"Waste" a Little Grass

Leaving forage behind is the surest way to build profits in the beef business.

Jim Gerrish teaches livestock producers the importance of caring for forages and soils first, Image by Robert Waggener

Regardless of whether a livestock producer is lucky enough to have an abundance of forages or barely enough to get through the season, the concern about waste is universal. The secret may be a willingness to walk away from an area that, by many standards, is still grazeable.

“Have you ever gone into a pasture thinking you were going to move cattle but instead said, ‘Oh, there’s still plenty of grass. I’ll leave the cattle in there one more day.’?” Jim Gerrish asks. Odds are your first inclination was the right one, he notes, explaining overgrazing is a common mistake everywhere.

This renowned grazing expert travels the country teaching grass-management skills that last a lifetime. He says the first secret is that it’s important to get away from the idea that grass left in a pasture is somehow wasted. It’s just the opposite.

“Somehow, producers believe every blade of grass must be bitten off by their livestock, or they’re wasting grass,” he says. The consultant coined the term “Management-Intensive Grazing,” built on the premise that intense management of grazing areas consistently yields more forage and more profit.

“The first thing livestock producers have to accept is there is no such thing as wasting grass,” he says. “A lot of ranchers want to harvest every bit of grass on their place. But, grass feeds grass, and grass feeds soil. Then, grass feeds livestock.

“If you approach your pastures and rangelands with the viewpoint of, ‘I have to feed the cows, I have to feed the cows,’ you will run out of grass, because your focus is in the wrong place,” says Gerrish, a former University of Missouri forage and grazing-management researcher. “Take care of plants and soils first. If you do that, you will almost always have adequate feed for livestock.”

Gerrish, who oversees a portion of a ranch in central Idaho, encourages livestock producers to focus on capturing sunlight, not pounds of beef, lamb or bison. He explains it’s easiest to think of each acre as a 43,560-square-foot solar panel. Bare soil, dead plants and overgrazed vegetation won’t capture the solar energy needed to produce food for livestock. Ground covered with actively growing grasses and legumes, however, soaks up that energy.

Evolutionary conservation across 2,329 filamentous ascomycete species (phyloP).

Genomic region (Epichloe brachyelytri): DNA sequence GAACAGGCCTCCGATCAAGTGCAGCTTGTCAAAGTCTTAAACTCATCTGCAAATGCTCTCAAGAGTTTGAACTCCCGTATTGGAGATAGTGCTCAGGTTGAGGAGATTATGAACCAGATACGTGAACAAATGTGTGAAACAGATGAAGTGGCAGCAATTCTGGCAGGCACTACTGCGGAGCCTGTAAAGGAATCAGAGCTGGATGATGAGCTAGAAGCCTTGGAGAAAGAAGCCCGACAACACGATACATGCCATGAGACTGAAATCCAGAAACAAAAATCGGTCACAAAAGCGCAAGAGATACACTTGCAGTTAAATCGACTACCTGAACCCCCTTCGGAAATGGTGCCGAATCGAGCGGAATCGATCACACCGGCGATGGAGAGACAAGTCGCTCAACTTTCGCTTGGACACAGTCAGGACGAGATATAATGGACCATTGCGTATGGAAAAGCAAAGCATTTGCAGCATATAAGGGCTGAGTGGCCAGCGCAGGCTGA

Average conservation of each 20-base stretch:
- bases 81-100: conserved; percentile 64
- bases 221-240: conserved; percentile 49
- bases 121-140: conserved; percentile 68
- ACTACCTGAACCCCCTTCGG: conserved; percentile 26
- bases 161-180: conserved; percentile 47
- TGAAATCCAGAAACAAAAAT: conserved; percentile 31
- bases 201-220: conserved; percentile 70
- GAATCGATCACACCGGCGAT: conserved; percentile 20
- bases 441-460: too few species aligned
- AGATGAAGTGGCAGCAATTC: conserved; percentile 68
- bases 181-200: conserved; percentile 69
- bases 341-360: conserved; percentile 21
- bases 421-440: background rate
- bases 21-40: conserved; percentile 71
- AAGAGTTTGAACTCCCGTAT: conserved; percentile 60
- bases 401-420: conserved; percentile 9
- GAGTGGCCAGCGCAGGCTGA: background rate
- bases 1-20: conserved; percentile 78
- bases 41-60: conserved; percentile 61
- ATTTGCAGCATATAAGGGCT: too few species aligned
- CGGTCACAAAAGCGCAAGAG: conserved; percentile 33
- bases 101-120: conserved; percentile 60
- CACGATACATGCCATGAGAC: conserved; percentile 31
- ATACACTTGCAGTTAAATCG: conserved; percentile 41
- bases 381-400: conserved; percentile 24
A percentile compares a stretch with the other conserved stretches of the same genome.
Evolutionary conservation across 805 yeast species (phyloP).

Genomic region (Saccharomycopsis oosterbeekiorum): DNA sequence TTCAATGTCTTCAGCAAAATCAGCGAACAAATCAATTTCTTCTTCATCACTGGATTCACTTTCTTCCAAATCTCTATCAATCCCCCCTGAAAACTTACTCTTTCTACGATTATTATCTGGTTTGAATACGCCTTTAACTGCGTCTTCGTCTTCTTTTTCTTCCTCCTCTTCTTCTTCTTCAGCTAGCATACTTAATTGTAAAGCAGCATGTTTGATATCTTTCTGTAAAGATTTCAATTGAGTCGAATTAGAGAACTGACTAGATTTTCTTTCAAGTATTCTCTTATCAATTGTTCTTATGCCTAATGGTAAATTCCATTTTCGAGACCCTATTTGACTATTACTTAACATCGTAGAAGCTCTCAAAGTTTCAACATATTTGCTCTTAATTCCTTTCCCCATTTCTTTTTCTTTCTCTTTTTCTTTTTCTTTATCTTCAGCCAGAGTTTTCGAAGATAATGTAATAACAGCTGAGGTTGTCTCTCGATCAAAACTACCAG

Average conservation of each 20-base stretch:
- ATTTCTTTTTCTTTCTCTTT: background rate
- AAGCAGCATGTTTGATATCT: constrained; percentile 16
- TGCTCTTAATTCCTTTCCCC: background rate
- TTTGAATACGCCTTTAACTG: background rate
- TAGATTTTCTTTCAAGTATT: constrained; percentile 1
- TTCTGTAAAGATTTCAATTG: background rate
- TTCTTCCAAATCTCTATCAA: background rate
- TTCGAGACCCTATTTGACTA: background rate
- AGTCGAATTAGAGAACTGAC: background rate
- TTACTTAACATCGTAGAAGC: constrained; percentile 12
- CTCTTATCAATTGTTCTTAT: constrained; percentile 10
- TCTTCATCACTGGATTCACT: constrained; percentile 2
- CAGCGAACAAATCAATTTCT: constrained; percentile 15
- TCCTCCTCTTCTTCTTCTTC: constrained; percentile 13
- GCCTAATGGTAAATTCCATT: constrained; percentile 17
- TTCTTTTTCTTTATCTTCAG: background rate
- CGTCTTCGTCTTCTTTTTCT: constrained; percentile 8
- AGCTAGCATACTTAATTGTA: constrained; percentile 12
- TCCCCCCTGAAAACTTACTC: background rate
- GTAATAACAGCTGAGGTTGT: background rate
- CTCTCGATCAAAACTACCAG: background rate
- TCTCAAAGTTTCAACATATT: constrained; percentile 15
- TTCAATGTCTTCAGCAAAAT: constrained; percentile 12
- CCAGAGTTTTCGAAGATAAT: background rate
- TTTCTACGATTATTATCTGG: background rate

In productive pasture systems, Gerrish says producers should be ready to start grazing animals when grasses are 12 to 15 inches tall. With an intensively managed grazing cell in a high-moisture environment, leave 4 to 8 inches of grass to capture sunlight. The recovery period could be as little as 20 days during the spring or 40 to 60 days during hot summer months. Allowing livestock to graze plants below 4 inches in height significantly slows growth rate and can increase the recovery period to 65 days or more.

Gerrish says pastures that are repeatedly overgrazed and kept short will capture only 10 to 30% of the potential solar energy. A grazing-management program that leaves more plant leaves in place, however, boosts that energy capture rate to 40 to 60%.

“This allows you to double the productivity of your land,” explains Gerrish, noting this fact holds whether a ranch is in a high-rainfall area or an arid location.


In rangeland areas, Gerrish suggests for every 10 inches of precipitation, producers graze cattle no more than once a year. Among the schools he led last year was one near Lusk, Wyoming, which averages 15 inches of precipitation annually. That’s high by Cowboy State standards. University of Wyoming Extension held the event, and Extension educator Blake Hauptman was part of the program. He stressed ranchers who are able to enhance livestock-management skills and make infrastructure improvements can create opportunities to grow more forage. That extends the growing season and reduces dependence on expensive harvested forages and supplements. In areas like this, Gerrish advocates short-duration, high-intensity grazing. A combination of portable electric and permanent fencing facilitates one- to five-day rotation programs on irrigated pastures.

“You can achieve a tremendously high grazing efficiency, up to 80 and 90%, by moving cattle in pastures every one to two days,” he explains. “Compare that to haying, which has a harvest efficiency of between 60 and 70%, because of harvest and storage losses combined with feeding costs. Good grazing management will always beat haying.”

Gerrish recommends rangeland grazing be no more than one week in duration. “Generally, I tell people they can increase carrying capacity 20 to 40% with managed grazing compared to set stocking. Our best success stories are a 400% increase in carrying capacity.”


Gerrish strongly recommends incorporating legumes into both rangelands and irrigated pastures. Because of their leaf structure, legumes dramatically boost solar energy potential. In addition, they are a low-cost way to add nitrogen to soil. They also offer more protein and energy than grasses, and typically perform better during hot periods.

“In irrigated conditions, you generally see 20 to 60 pounds of improvement in weaning weights in pastures having a good grass-legume mixture versus those only having grasses,” he says. “If you reseed a pasture and manage the grazing appropriately, that pasture will take care of you for the rest of your life.”

For More Information On Intensive Grazing

> “Grass Productivity: An Introduction to Rational Grazing,” by André Voisin

> “Holistic Management: A Commonsense Revolution To Restore Our Environment,” by Allan Savory

> “Kick the Hay Habit: A Practical Guide to Year-Around Grazing” and “Management-intensive Grazing: The Grassroots of Grass Farming,” both by Jim Gerrish


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